Jessica and Simon Regroup in Green Lanterns 32

by Drew Baumgartner

Green Lanterns 32

This article contains SPOILERS. If you haven’t read the issue yet, proceed at your own risk!

When talking about serialized narratives, we’ll often talk about how certain installments “put the pieces in place” — that is, it was saddled with setting up the next installment (often to its own detriment). But superhero comics represent a peculiar type of serialized narrative, one where “putting the pieces in place” often means putting things back where they belong. However far afield you may take Bruce Wayne, he’s always going to return to Gotham, return to his allies, return to fighting crime as Batman. These kinds of periodic resets are partially a vestige of a time when superhero stories were much more episodic than today but they also offer a straightforward way to keep the characters going into perpetuity. Often, that kind of reset is reserved for the very end of an arc, giving us just enough of the hero’s old status quo to restore some sense of normalcy. Occasionally, though, we’ll get a story like Green Lanterns 32, which takes time to remind us who our heroes are when they’re not busy dealing with a crisis. Continue reading

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Empathy Overpowered by Patriarchal Vengeance in Green Lanterns 31

by Patrick Ehlers

This article contains SPOILERS. If you haven’t read the issue yet, proceed at your own risk!

Jessica Cruz and Simon Baz travel ten billion years into the past are integrated into the foundational Green Lantern myth. They are “important” in every conceivable sense of the word. And while they achieve that import through battle and victory and all the usual superhero hullabaloo, it’s Jessica Cruz’ skills coping with overwhelming emotions and mental illness that earn them a place in the Green Lantern history books… or, it would if her empathy weren’t so easily overwritten by a history that refuses to change. Continue reading

Blowing Up the Page in Green Lanterns 30

by Patrick Ehlers

This article contains SPOILERS. If you haven’t read the issue yet, proceed at your own risk!

Halfway through Green Lantern 30, Simon Baz praises Jessica Cruz’ plan to fight Volthoom. His narration says “A power ring requires incredible concentration. Volthoom has no ideas what he’s doing. Keep him off balance. All hands on deck. Never let up.” Her plan, like so many Green Lantern plans, boils down to “everyone punch him at the same time.” The dramatic subversion is that the plan doesn’t appear to be working. Artist Carlo Barberi elevates the drama by blowing up the format, only reining in it once our heroes are back in control. Continue reading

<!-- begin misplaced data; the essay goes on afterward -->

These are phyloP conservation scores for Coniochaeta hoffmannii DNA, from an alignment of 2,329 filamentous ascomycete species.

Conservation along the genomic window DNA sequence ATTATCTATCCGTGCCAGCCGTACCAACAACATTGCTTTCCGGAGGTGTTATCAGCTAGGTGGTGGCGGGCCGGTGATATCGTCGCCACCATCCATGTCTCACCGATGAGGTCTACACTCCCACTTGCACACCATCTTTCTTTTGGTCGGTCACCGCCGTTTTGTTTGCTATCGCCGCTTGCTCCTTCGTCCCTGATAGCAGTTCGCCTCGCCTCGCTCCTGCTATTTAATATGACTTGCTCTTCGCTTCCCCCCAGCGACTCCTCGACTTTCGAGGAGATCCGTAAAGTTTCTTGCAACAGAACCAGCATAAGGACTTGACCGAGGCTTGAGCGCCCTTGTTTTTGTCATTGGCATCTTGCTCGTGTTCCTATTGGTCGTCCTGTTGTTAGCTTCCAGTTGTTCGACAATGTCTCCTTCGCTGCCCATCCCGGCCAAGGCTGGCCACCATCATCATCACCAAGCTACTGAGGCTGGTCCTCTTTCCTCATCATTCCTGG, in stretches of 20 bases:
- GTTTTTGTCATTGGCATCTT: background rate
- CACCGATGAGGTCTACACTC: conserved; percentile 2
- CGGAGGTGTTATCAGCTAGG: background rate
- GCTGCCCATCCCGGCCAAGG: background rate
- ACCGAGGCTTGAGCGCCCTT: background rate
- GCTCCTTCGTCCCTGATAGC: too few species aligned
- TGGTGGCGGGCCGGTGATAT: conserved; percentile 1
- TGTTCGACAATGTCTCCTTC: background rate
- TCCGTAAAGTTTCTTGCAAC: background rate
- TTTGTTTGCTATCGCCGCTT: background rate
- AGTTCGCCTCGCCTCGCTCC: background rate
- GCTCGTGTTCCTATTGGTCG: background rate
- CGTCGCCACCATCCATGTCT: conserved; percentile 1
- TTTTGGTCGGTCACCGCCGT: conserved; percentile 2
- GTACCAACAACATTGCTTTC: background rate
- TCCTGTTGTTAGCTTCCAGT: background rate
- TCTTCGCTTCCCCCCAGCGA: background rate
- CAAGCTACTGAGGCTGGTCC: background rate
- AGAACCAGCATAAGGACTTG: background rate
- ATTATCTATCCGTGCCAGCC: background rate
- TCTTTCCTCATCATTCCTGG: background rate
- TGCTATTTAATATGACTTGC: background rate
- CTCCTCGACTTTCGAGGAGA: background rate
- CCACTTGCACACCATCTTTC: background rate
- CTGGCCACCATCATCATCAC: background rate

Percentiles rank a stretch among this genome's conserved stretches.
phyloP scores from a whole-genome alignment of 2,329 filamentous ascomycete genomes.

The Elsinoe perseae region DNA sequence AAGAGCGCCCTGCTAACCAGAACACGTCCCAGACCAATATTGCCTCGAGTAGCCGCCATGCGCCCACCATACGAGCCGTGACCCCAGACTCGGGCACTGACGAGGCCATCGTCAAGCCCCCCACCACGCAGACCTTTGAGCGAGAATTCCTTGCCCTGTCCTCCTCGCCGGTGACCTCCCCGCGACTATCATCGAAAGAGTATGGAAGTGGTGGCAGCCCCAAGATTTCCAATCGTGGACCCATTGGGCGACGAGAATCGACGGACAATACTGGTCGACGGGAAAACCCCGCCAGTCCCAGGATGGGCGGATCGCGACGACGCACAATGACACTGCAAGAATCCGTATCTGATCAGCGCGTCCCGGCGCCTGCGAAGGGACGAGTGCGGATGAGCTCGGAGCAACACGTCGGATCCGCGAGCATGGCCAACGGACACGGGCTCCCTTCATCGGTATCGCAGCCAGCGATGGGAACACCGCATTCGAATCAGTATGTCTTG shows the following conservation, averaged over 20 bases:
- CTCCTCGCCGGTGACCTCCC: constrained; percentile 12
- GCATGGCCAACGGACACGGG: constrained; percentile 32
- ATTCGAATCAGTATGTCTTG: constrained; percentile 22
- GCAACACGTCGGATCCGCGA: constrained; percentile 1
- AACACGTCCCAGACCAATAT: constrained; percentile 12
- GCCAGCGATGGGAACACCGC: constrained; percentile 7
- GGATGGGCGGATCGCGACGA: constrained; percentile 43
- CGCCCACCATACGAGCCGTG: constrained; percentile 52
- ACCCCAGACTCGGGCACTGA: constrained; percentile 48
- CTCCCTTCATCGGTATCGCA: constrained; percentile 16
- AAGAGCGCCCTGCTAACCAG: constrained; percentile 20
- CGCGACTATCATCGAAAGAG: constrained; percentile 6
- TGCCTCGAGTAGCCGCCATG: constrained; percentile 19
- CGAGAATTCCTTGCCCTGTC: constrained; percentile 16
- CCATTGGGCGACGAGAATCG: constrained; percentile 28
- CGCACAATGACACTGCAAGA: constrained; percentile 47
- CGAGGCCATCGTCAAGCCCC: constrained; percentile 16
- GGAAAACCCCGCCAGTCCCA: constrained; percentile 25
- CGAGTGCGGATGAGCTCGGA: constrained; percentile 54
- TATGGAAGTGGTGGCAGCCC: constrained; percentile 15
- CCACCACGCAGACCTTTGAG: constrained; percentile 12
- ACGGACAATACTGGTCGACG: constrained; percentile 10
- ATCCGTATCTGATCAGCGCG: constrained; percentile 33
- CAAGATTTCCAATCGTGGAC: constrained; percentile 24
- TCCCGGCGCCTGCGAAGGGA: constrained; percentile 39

Overcoming the Refusal of the Call in Green Lanterns 29

by Drew Baumgartner

Green Lanterns 29

This article contains SPOILERS. If you haven’t read the issue yet, proceed at your own risk!

Superheroes are locked in a permanent state of adventure, so their stories never really end. For that reason, it might seem absurd to apply narrative structures like Joseph Campbell’s “Hero’s Journey” to superhero narratives, as there is little hope of “return,” and notions of “known” and “unknown” start to break down once the hero has been around for a while. But I’ll be damned if the first few beats of any Superhero origin doesn’t more or less follow the first few beats of the Hero’s Journey — especially if the “hero” undergoing the journey happens to be a supporting character. Such is the case in Sam Humphries and Eduardo Pansica’s Green Lanterns 29, which finds all of the original Green Lanterns (OGLs) refusing the call to adventure before ultimately deciding that they have no choice. Continue reading

Jessica Earns the Ring in Green Lanterns 28

by Patrick Ehlers

This article contains SPOILERS. If you haven’t read the issue yet, proceed at your own risk!

Part Two of Sam Humphries and Eduardo Pansica’s “Out of Time” story arc is a rarity for superhero comic. Save an opening flashback, and a final page stinger, the entire issue is a single scene, taking place in one location over the course of a matter of minutes. That’s the closest thing you’re going to see to “real time” in a comic. There are no cuts around to more exotic settings or events, just the simple insistence on working out nine non-complementary personalities.  Continue reading